This is a good topic to talk more about!

good Luck!


thank you so much for all the great info, it has been very helpful… im going to go check out some of the local banks on monday!

I merely pointed out it could be seen as fraud. Different mortgage programs have different requirements and some will reject you if you get more than 6% back at closing. You then get another program but the rate will probably be higher. It’s very easy to commit fraud if things are done in a hidden and backhanded type of way, but it can also be done legally. As you said, if you have a good working relationship with a local bank, they may do the loan and just keep it in house. Depends how well you know the banker and how risky they want to get. I do know a bank auditor that sees these risky loans on the books all time from small local banks. I think they get scolded and get bad ratings which may make it more expensive for them to operate so I guess that’s how the government is cracking down on these types of loans.

There’s also other methods like floating the whole thing on credit cards. There’s lots of low interest rate balance transfer type checks floating around out there.

This discussion started with the legalities of taking cash at closing, non-specific to a purchase or refi. In either case it is legal. For lenders willing to do cash back loans, I suggest you Google: cash back loans.

Kristin presented a hypothetical situation in which the property would appraise (as it sits) for 50K. In a standard loan situation (70% to 80% LTV) she should be able to borrow 35K to 40K. Plenty of cash out to effect the repairs, estimated at 5k to 10K. Good luck Kristin!

Finally, you can get loans to purchase fixers which will include the repair costs in the original loan. One program that is available is called a 203 (k) and is underwritten by the U.S. Department of Housing and Urban Development (HUD). Link: This program is offered through specific lenders and there is a link at the bottom of the page (listed above) to find a lender.

Here is a brief transcript from the above page:

The purchase of a house that needs repair is often a catch-22 situation, because the bank won’t lend the money to buy the house until the repairs are complete, and the repairs can’t be done until the house has been purchased.

HUD’s 203(k) program can help you with this quagmire and allow you to purchase or refinance a property plus include in the loan the cost of making the repairs and improvements. The FHA insured 203(k) loan is provided through approved mortgage lenders nationwide. It is available to persons wanting to occupy the home.

Granted, this program will not work as a revolving door for the REI, but how many people do you know that might qualify for this type of loan? Be creative! Also, there are often city and county programs available with very creative financing options for first time buyers, low income buyers and those with less than stellar credit.


Yes you can do it,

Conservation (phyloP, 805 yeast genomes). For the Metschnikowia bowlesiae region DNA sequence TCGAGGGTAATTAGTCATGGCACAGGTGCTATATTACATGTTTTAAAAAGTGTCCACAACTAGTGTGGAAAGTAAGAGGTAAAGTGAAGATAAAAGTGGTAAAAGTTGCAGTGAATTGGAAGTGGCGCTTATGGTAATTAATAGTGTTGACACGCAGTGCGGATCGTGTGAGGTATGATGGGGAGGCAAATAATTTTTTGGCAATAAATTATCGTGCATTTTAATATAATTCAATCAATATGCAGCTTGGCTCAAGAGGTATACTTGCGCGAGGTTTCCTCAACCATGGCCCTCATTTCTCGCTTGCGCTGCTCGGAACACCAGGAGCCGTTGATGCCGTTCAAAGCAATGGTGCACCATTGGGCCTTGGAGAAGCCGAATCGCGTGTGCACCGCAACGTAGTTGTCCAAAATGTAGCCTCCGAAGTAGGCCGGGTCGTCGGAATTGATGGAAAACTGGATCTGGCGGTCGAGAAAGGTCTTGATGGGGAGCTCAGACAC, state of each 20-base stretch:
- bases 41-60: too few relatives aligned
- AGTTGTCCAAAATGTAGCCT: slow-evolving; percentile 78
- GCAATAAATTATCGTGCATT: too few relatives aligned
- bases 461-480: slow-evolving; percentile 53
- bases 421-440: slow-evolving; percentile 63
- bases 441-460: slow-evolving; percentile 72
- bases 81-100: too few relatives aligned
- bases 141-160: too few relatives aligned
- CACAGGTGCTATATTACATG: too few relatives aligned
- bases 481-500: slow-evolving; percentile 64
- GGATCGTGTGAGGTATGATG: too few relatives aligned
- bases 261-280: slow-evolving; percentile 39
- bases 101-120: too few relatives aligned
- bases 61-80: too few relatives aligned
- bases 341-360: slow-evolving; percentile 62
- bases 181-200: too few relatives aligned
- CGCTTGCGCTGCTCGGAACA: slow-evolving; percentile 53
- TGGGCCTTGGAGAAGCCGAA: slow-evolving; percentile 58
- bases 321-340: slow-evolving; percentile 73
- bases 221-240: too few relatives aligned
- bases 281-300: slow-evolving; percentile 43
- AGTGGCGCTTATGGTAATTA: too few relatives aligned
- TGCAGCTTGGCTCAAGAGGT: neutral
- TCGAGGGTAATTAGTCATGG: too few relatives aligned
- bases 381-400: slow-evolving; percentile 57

Or how about this,

You buy a property at a discount…65%ARV; put some hard money on it. Refi out in a month(with a lender that doesnt require any seasoning) and pull cash out.

This is your other option(the trick is try to document some cosmetic improvements to build your case for the refi).

my 2 sense

Kristin, in my opinion the answer is “Yes”, its legal to get cash back. However, most lenders have a lower LTV (Loan-to-Value) limit on investment properties than on a primary residence. If the lender is willing to give a 70% LTV on investment properties (assuming the values you stated are really correct) it should work.

You may need to get an “as completed” appraisal, to convince the lender of the future value. Your appraiser can let you know what they need (plans, contractor bids, etc.) to officially determine the future value.

Once the new value after renovation has been established find a lender who is accustomed to working with investors. The lender’s confidence in you may determine how much they are willing to lend. It seems they would definitely lend enough for the rehab if the future value is definietly 80K, but the extra cash may be a question.

If you provide a projected income/cash flow statement to the lender, that might help get the extra money. Show them that the property will support the note. Also, if you give them an idea of how the extra funds will be used (for future investment), a simple business plan of sorts, that should give them a little more confidence in you as a serious investor.

Another possibility might be to do the rehab, proving to the lender that you can follow through and make it happen. Then, do a cash out refinance of the property after completion to get money for further investing. Obviously, you want to make sure that the income from the property will support the new mortgage you’d have after the cash-out refi. This will, of course, cost you more in bank transaction fees than if they will agree to lend it all up front. But, it’s a possible plan B.

Hope this helps. My experience has been more with small commercial than residential. In that situation the lender seems as interested in the person who’s borrowing as they are the property itself. If they are confident you know what you’re doing, it goes a long way to making them feel “safe” about the loan.

“You may need to get an “as completed” appraisal, to convince the lender of the future value.”

There’s basically three ways to appraise improved real property; “as is,” “as repaired,” and “subject to completion per plans & specs.”

I am a broker and this is a very interesting topic…here is my 2 cents worth.
I work with a large conforming national lender that has a program designed exclusively for this purpose: They will lend 95% of the purchase price/ rehab costs/ and closing costs or of the ARV whichever is less. There are some requirements for obtaining this loan but it is an excellent product to use for financing the rehab costs. Feel free to inquire further for additional info on this program.

In the situation where the seller gives a personal check over to the buyer, how does the seller handle this to avoid having to pay taxes on this money, which is really never kept by them? It seems odd that they would have to. Please let me know asap, as I have this very situation pending right now.

No problem for the seller. They can just say they agreed to pay for some improvements for that amount. So they add it to thier other selling expenses which get deducted from the profit they pay tax on.